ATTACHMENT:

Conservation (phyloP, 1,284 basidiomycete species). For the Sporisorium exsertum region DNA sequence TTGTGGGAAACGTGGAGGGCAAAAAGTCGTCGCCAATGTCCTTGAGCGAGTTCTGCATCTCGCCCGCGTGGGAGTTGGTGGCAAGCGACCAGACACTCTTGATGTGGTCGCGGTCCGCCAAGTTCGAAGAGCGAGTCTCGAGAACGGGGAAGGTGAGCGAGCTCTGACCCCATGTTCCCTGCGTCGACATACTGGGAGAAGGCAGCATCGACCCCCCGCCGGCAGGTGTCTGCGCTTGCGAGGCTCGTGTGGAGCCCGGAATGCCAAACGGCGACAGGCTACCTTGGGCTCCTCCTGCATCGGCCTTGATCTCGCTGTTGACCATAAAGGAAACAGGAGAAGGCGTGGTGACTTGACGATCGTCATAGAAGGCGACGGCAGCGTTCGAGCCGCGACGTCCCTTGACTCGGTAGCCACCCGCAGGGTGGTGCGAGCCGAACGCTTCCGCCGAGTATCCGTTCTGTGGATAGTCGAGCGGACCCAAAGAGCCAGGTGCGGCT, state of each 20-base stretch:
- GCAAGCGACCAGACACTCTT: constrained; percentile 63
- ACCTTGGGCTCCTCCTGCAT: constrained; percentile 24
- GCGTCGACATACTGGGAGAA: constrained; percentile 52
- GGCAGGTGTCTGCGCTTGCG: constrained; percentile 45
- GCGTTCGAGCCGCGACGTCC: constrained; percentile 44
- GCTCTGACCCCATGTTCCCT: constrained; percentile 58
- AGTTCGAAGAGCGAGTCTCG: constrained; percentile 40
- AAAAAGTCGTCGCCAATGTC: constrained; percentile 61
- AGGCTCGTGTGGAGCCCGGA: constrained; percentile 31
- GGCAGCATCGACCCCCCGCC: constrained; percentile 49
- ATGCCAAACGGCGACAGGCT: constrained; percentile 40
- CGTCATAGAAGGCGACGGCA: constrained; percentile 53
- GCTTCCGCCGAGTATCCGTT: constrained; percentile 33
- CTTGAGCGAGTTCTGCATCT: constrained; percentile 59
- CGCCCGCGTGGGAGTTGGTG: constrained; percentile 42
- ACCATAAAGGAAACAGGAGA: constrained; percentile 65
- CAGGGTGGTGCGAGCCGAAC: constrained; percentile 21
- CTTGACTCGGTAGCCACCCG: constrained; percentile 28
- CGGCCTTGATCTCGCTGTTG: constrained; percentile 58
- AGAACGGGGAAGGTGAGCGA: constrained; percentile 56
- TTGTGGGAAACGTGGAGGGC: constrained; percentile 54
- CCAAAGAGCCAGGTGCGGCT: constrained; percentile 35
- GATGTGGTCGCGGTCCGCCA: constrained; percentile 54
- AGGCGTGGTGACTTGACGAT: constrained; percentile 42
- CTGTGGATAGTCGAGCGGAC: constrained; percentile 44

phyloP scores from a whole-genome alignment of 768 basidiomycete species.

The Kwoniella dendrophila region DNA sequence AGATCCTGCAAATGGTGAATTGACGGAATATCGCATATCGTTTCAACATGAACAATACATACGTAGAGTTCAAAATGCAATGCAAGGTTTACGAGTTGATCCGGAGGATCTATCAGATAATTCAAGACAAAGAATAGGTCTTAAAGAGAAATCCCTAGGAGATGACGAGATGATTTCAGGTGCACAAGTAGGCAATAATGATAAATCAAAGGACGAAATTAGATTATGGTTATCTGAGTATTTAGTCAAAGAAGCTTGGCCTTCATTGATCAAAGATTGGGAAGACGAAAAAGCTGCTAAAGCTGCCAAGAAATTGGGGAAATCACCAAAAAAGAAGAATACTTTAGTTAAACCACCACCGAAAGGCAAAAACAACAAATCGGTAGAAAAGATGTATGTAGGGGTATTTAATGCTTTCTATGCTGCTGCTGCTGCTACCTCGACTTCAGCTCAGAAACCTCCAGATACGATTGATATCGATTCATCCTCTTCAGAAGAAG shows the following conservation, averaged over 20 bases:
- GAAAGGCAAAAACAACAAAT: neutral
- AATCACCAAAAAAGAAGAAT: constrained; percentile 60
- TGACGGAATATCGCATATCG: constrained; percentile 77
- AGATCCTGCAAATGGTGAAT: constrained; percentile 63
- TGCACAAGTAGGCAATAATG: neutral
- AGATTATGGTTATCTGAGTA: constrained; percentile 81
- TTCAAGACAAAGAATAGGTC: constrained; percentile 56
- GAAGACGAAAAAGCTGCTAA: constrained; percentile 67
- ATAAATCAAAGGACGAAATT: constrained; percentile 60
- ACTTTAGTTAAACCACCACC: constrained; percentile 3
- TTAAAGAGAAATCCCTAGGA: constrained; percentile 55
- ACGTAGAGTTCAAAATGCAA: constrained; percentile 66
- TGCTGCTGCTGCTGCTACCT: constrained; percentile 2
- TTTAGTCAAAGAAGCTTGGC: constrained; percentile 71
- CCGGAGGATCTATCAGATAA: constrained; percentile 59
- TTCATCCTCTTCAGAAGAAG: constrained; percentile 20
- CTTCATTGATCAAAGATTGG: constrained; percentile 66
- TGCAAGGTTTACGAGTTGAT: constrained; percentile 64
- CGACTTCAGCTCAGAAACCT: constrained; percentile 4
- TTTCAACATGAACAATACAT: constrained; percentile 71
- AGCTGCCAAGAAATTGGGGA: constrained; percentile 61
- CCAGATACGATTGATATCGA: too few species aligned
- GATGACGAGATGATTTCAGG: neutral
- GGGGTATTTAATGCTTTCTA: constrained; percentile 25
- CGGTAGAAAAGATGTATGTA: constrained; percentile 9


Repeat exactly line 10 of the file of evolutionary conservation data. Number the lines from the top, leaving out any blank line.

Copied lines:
- AGGCTCGTGTGGAGCCCGGA: constrained; percentile 31